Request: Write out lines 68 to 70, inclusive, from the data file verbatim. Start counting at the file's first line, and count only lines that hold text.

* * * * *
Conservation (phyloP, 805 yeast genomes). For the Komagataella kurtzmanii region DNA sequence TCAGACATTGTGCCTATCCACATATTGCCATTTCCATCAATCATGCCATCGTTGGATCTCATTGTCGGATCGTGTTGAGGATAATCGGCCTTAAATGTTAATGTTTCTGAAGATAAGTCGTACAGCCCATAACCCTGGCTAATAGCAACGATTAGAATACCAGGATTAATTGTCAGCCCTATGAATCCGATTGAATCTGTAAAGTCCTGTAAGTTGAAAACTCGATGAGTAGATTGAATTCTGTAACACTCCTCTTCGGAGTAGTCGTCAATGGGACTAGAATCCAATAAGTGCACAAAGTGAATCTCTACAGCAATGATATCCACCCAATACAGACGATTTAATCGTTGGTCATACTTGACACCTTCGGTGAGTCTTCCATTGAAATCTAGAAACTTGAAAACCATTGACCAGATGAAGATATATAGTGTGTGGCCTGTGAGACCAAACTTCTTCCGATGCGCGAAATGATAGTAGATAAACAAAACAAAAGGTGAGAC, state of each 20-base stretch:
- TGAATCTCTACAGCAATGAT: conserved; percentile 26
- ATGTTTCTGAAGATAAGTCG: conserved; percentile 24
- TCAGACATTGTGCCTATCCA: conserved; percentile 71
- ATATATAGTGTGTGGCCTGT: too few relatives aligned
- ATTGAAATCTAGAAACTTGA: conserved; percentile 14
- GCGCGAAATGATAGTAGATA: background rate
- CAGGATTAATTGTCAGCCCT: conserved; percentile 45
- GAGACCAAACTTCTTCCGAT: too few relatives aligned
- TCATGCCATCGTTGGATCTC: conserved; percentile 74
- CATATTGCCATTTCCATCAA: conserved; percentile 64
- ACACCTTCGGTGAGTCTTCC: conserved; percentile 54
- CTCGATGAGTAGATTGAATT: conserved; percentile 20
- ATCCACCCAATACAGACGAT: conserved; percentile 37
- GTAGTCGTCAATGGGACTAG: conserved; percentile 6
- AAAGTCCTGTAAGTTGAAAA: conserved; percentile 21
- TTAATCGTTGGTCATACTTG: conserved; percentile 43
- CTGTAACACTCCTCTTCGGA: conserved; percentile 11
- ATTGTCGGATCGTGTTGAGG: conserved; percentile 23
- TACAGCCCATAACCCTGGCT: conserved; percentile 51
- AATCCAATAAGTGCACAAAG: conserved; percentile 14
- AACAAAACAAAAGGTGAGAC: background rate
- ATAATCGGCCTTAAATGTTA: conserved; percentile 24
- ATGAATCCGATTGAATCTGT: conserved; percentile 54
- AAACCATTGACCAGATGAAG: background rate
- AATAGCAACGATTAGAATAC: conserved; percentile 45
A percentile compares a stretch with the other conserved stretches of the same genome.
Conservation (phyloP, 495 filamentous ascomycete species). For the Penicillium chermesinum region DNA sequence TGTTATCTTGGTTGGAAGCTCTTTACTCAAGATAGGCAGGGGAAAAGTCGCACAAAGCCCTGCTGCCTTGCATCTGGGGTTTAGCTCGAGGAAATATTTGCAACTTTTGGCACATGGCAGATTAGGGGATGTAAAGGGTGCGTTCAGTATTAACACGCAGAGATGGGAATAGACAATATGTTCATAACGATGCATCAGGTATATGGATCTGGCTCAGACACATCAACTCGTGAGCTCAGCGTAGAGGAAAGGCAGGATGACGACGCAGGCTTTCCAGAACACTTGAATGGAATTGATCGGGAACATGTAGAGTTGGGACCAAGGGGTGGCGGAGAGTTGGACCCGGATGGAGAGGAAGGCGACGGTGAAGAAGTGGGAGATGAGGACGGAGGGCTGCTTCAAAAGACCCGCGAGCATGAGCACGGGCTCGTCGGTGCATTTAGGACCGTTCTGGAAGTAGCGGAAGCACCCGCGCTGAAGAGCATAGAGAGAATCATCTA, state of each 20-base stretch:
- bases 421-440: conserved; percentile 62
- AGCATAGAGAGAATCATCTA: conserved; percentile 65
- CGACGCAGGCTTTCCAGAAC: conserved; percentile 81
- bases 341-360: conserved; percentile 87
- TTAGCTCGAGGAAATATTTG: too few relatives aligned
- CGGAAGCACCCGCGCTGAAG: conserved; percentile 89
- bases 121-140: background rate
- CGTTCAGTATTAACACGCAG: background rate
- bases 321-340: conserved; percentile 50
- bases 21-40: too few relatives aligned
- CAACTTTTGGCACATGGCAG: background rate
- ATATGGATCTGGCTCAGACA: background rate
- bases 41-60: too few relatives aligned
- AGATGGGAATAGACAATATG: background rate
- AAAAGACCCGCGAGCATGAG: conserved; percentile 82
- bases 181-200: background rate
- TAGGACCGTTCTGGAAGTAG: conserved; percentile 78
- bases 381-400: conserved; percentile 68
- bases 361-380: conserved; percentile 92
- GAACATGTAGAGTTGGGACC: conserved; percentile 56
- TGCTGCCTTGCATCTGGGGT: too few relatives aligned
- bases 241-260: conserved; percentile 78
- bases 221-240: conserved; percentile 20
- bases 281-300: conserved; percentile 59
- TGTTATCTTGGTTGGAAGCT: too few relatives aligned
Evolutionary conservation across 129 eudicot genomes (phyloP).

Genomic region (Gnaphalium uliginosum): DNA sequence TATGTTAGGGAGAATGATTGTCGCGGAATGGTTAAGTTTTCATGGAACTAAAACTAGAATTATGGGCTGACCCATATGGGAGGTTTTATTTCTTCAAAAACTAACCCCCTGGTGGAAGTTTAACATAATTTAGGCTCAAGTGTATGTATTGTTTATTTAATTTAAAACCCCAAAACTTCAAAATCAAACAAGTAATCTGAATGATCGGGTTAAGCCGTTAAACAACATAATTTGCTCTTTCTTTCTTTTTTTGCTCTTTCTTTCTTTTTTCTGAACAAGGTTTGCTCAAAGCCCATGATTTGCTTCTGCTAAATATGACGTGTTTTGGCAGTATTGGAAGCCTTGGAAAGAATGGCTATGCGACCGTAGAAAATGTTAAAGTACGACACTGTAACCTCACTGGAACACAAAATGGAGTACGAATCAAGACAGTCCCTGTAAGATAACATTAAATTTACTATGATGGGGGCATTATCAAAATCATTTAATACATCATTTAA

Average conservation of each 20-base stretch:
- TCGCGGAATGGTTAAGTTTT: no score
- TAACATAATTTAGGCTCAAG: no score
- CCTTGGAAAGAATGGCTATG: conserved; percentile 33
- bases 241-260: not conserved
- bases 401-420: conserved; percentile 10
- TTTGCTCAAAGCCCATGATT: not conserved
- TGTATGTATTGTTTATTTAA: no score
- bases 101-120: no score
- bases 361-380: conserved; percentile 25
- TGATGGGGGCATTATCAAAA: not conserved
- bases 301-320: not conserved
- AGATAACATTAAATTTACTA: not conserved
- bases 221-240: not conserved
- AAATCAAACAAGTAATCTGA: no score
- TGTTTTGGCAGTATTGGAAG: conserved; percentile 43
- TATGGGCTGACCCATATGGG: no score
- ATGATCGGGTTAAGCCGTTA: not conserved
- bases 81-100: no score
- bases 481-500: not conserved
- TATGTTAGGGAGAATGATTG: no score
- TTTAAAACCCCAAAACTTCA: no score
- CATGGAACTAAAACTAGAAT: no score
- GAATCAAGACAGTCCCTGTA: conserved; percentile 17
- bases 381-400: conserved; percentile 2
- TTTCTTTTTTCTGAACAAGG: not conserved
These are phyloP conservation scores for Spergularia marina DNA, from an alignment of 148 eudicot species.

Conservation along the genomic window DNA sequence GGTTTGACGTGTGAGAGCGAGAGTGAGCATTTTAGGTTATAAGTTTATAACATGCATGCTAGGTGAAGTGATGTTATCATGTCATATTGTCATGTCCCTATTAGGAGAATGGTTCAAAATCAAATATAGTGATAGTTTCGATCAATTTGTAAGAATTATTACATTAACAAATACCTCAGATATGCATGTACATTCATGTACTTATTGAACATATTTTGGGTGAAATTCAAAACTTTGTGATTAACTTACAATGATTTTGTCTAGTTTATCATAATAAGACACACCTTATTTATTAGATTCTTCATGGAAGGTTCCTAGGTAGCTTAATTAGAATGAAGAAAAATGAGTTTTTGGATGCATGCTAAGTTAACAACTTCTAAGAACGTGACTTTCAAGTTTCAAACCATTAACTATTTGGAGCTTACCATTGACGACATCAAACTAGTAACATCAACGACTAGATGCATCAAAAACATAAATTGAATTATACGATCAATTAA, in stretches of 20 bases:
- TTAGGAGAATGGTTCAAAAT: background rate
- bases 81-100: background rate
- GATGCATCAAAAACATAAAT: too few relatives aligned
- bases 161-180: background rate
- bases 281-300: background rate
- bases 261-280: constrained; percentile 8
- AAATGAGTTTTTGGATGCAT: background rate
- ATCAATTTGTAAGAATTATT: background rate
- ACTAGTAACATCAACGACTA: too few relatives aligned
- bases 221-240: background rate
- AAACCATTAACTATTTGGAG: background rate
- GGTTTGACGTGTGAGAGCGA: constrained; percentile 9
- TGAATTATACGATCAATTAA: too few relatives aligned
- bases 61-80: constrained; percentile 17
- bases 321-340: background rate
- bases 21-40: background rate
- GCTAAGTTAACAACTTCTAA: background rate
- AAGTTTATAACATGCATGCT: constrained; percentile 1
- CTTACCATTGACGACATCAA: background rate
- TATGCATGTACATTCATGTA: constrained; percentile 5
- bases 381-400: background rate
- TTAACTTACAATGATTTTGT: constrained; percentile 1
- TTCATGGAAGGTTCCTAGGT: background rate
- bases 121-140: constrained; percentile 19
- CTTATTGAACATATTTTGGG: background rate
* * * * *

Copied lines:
- AGATAACATTAAATTTACTA: not conserved
- bases 221-240: not conserved
- AAATCAAACAAGTAATCTGA: no score